About USC Gould
USC Gould is a top-ranked law school with a 120-year history and reputation for academic excellence. We are located on the beautiful 228-acre USC University Park Campus, just south of downtown Los Angeles.
Learn about our interdisciplinary curriculum, experiential learning opportunities and specialized areas.
USC Gould helps prepare you for a stellar legal career. You can pursue a JD degree, one of our numerous graduate and international offerings, or an online degree or certificate.
Participate in an unparalleled learning experience with diversity of people and thought. Get involved in the law school community and participate in activities that enhance your studies.
We work closely with students, graduates and employers to support successful career goals and outcomes. Our overall placement rate is consistently strong, with 94 percent of our JD class employed within 10 months after graduation.
Our faculty is distinguished for its scholarship, as well as for its commitment to teaching. Our 12:1 student-to-faculty ratio creates an intimate and collegial learning environment.
- Alumni and Giving
USC Gould School of Law
- FACULTY DIRECTORY
- LECTURERS IN LAW DIRECTORY
- EXPERTS DIRECTORY
- FACULTY IN THE NEWS
- SCHOLARSHIP AND PUBLICATIONS
- DISTINCTIONS AND AWARDS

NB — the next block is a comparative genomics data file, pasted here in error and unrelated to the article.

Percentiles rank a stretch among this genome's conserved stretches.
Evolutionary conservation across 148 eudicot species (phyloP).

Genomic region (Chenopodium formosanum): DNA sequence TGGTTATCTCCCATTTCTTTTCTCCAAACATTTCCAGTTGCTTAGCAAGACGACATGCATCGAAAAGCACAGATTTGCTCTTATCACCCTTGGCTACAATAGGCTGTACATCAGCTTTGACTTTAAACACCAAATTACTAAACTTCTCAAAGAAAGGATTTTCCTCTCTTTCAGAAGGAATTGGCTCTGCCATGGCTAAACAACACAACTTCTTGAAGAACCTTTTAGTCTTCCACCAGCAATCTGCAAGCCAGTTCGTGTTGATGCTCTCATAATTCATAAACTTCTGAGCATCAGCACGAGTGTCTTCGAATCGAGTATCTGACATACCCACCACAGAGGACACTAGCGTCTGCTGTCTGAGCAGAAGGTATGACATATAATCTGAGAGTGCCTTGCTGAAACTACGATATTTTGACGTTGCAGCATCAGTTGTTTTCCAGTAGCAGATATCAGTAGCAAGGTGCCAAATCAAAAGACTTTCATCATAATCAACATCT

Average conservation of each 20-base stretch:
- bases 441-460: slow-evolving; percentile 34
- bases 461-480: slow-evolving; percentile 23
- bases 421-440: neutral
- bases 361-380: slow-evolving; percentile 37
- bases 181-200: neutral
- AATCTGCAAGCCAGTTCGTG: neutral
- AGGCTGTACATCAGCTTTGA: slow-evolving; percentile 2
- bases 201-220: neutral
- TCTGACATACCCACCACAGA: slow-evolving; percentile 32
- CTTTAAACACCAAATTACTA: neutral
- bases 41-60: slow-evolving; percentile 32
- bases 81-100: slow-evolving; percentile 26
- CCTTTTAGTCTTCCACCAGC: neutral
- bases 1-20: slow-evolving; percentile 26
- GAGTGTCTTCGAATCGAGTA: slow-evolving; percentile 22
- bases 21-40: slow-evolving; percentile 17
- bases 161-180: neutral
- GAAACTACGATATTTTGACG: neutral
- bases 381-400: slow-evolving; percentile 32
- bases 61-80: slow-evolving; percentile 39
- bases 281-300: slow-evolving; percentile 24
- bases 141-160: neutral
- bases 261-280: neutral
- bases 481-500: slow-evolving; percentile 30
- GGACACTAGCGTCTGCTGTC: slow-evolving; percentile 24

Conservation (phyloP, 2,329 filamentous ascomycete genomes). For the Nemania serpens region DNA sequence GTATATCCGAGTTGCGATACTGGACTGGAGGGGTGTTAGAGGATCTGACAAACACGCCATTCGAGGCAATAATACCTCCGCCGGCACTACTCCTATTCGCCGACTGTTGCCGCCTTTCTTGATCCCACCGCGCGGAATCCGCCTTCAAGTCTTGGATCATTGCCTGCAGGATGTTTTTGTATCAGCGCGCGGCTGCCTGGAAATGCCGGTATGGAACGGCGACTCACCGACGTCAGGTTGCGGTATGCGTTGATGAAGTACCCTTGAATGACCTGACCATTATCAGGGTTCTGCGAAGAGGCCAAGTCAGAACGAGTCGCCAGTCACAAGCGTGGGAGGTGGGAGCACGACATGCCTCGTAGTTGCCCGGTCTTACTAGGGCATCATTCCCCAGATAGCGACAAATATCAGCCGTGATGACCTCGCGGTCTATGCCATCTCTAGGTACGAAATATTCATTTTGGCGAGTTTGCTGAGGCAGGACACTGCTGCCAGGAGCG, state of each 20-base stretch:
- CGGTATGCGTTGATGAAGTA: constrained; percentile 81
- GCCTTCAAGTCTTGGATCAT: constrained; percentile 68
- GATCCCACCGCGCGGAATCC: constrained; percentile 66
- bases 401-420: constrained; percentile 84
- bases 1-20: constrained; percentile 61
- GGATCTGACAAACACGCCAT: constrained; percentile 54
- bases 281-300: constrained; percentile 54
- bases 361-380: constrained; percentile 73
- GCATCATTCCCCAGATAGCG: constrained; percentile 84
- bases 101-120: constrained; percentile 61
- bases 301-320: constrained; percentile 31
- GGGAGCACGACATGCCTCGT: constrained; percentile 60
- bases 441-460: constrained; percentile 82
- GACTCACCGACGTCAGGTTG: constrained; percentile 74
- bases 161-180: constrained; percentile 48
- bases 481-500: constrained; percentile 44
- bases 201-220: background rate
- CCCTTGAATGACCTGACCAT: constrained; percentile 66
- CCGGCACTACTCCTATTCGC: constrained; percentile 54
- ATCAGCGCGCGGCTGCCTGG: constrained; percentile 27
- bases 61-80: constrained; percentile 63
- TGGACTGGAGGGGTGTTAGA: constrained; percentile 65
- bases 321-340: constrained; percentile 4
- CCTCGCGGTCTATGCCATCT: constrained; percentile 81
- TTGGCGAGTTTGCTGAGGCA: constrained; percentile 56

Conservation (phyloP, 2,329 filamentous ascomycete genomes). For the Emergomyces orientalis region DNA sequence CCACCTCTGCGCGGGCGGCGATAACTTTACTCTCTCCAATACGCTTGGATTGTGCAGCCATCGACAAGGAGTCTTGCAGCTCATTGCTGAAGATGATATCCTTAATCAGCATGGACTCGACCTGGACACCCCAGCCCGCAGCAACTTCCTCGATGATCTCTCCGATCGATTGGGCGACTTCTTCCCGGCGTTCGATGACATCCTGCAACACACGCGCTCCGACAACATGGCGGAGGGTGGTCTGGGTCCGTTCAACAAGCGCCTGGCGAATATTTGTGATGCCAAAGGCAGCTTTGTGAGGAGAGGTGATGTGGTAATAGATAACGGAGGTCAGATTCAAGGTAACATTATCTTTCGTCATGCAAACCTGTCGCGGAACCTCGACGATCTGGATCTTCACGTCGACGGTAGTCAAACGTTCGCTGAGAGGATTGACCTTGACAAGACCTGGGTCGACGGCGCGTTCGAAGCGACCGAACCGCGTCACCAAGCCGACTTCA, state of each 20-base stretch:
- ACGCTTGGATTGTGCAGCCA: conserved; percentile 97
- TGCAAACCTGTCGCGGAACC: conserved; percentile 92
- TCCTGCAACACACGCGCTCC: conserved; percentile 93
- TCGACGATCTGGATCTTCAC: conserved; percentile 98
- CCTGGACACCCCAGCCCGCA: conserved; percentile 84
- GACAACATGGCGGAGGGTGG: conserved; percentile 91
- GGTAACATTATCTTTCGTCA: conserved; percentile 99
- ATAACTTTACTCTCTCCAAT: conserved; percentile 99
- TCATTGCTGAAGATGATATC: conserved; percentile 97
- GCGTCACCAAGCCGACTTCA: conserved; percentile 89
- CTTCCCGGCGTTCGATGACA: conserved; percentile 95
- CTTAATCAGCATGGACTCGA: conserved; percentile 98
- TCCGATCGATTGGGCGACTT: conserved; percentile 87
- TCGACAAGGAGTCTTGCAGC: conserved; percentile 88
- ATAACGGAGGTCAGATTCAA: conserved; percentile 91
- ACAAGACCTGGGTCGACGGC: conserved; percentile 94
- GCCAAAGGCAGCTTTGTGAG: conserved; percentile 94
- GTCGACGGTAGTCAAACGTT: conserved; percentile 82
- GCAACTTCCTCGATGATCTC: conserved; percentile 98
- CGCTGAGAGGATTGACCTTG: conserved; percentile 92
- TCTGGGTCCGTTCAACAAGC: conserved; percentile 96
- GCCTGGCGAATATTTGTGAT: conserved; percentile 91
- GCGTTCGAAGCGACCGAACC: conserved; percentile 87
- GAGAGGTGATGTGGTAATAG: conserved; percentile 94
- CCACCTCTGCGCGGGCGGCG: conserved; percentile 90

- + CENTERS AND INITIATIVES
- CENTER FOR LAW AND PHILOSOPHY (CLP)
- CENTER FOR LAW AND SOCIAL SCIENCE (CLASS)
- CENTER FOR LAW, HISTORY AND CULTURE (CLHC)
- CENTER FOR TRANSNATIONAL LAW AND BUSINESS (CTLB)
- INITIATIVE AND REFERENDUM INSTITUTE (IRI)
- PACIFIC CENTER FOR HEALTH POLICY AND ETHICS
- SAKS INSTITUTE FOR MENTAL HEALTH LAW, POLICY, AND ETHICS
- + WORKSHOPS AND CONFERENCES
Daria Roithmayr teaches and writes about persistent structural racism in labor, housing, political participation, wealth and education. Her recent book, Reproducing Racism: How Everyday Choices Lock In White Advantage (NYU 2014), explores the self-reinforcing dynamics of persistent racial inequality. Her work is heavily interdisciplinary, drawing from economics, sociology, political theory, history and complex systems theory. She is currently at work on a new book, Racism Pays, which explores the way that recent innovations in the digital economy have relied on racial exploitation to get off the ground.
Before joining USC Gould, Roithmayr taught for nine years at the University of Illinois College of Law. She has also been a visiting researcher at Harvard University and a visiting law professor at the University of Michigan, Georgetown, and Yale.